While VMware shies away from hardware, Cisco has delivered centralized software that provisions network services to the branch through a new line of routers, called the Catalyst 9000s. In the future, Cisco could also provide a software-only option through the Enterprise Network Functions Virtualization platform (ENFV) the company introduced last year. ENFV would run on Cisco servers or third-party certified hardware.
“Cisco is making multiple bets in SD-WAN,” McGillicuddy said.
Cloud orchestration a key piece of VeloCloud-VMware acquisition
VMware is banking on VeloCloud’s cloud-based network orchestration tools to evolve into a significant differentiator from Cisco and other WAN infrastructure providers. VMware could eventually use the technology to orchestrate network services in the branch and the cloud, Ramaswami said.
VMware’s ambitions do not alter the fact that it has a difficult road ahead battling Cisco. The latter company dominates the networking market with more than 150,000 paying customers for its WAN products, according to Gartner. VMware is the largest supplier of data center virtualization, but is a newbie in networking.
VeloCloud’s roughly 1,000 customers include service providers, as well as enterprises. AT&T, Deutsche Telekom, Sprint, Vonage and Windstream are examples of carriers that offer the company’s SD-WAN product as a service.
VMware sells network virtualization software to service providers and expects VeloCloud to help grow that relatively small business. “VeloCloud and their deep relationship with the service provider community is a huge route to a market accelerator,” said Peder Ulander, a vice president of strategy at VMware.
VMware did not release financial details of the acquisition.
Early next year, Cisco plans to let a small group of enterprise customers test-drive a voice-powered assistant in Spark.
The virtual helper, announced this week at the Cisco Partner Summit in Dallas, needs practice before it can perform chores reliably in the company’s cloud-based team collaboration software. So, Cisco is asking for volunteers to let it gather enough employee user data to help ready the service for general availability within the Cisco Spark app.
“This technology will evolve as users use it,” said Jonathan Rosenberg, CTO for Cisco’s collaboration business. “It has to be trained constantly and improved based on real usage patterns.”
Initially, the Cisco Spark assistant will use people’s vocal cues to enter a person into a Spark or WebEx online meeting or call a person within the same organization. People can also command the digital aide to record or end sessions.
While the capabilities are modest, Cisco plans to use data collected from people’s interactions with the service to make it smarter. In time, the company expects to automate other routine chores in the Cisco Spark app, such as planning and scheduling, taking down to-do items and crafting and sending meeting summaries. Cisco did not disclose a timetable for rolling out the more advanced capabilities.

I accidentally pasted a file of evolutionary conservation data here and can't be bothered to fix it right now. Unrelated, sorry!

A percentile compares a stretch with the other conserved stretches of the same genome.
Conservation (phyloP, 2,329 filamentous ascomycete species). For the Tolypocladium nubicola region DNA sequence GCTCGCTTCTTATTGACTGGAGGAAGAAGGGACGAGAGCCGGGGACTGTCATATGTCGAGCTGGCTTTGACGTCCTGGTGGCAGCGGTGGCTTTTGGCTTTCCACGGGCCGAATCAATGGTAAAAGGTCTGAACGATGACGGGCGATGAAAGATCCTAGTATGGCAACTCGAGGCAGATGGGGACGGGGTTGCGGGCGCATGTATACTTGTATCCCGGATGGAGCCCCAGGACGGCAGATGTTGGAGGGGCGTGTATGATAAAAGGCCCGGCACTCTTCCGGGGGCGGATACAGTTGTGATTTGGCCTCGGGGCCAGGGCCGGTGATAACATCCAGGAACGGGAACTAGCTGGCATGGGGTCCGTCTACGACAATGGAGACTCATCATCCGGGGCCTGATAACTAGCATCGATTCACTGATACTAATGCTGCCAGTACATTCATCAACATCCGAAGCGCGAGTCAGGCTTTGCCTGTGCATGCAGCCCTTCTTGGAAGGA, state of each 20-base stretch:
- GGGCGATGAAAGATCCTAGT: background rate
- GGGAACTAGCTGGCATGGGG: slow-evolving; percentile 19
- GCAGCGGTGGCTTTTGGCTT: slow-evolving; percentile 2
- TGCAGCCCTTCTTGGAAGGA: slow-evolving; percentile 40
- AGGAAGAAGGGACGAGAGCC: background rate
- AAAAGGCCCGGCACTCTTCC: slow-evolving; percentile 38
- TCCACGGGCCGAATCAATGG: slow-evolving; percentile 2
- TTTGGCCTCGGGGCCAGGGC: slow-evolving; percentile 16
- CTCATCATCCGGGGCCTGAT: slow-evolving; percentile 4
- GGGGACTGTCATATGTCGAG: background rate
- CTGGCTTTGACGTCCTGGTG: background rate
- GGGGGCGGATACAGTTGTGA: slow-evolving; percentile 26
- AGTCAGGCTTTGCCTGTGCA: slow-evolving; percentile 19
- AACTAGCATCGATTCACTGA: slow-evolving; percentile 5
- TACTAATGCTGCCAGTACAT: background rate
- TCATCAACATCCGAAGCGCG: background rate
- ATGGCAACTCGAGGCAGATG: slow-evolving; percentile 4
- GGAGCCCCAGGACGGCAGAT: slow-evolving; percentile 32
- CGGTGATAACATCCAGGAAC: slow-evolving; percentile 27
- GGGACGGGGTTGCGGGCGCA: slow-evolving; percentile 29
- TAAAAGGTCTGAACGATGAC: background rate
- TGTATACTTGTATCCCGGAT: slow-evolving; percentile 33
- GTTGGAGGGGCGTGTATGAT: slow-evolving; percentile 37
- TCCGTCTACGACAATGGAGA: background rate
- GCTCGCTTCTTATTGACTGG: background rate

The Spark Assistant is built on technology developed by MindMeld, an artificial intelligence vendor Cisco acquired this year. The company bought the startup because of its work in voice-activated personal assistants.
For now, Cisco will offer voice assistance to customers of its Spark Room Kit and Room Kit Plus video conferencing devices. The rectangular hardware that plugs into a third-party display includes speakers, microphone and cameras powerful enough for up to 15 people gathered in a conference room to take part in a Cisco Spark app meeting.
Microsoft Cortana in the lead
Today, Microsoft’s Cortana is the most widely deployed virtual assistant for business, according to Nemertes Research, based in Mokena, Ill. Corporate employees using Office 365 can order Cortana to update work calendars, set reminders, create lists and read emails. The vendor has integrated the application into Windows 10.
Microsoft’s lead in business does not mean rivals, such as Cisco, do not have time to catch up. Organizations are aware of voice-controlled software but have yet to deploy it in large numbers. Nevertheless, companies consider virtual assistants a necessary technology within products and business processes reworked for the current digital age, Nemertes said.
The success of UC and collaboration vendors embedding voice-powered features in products will depend, in part, on addressing two of businesses’ most significant concerns — security and privacy. Suppliers will have to address potential risks through access controls and encryption of conversations.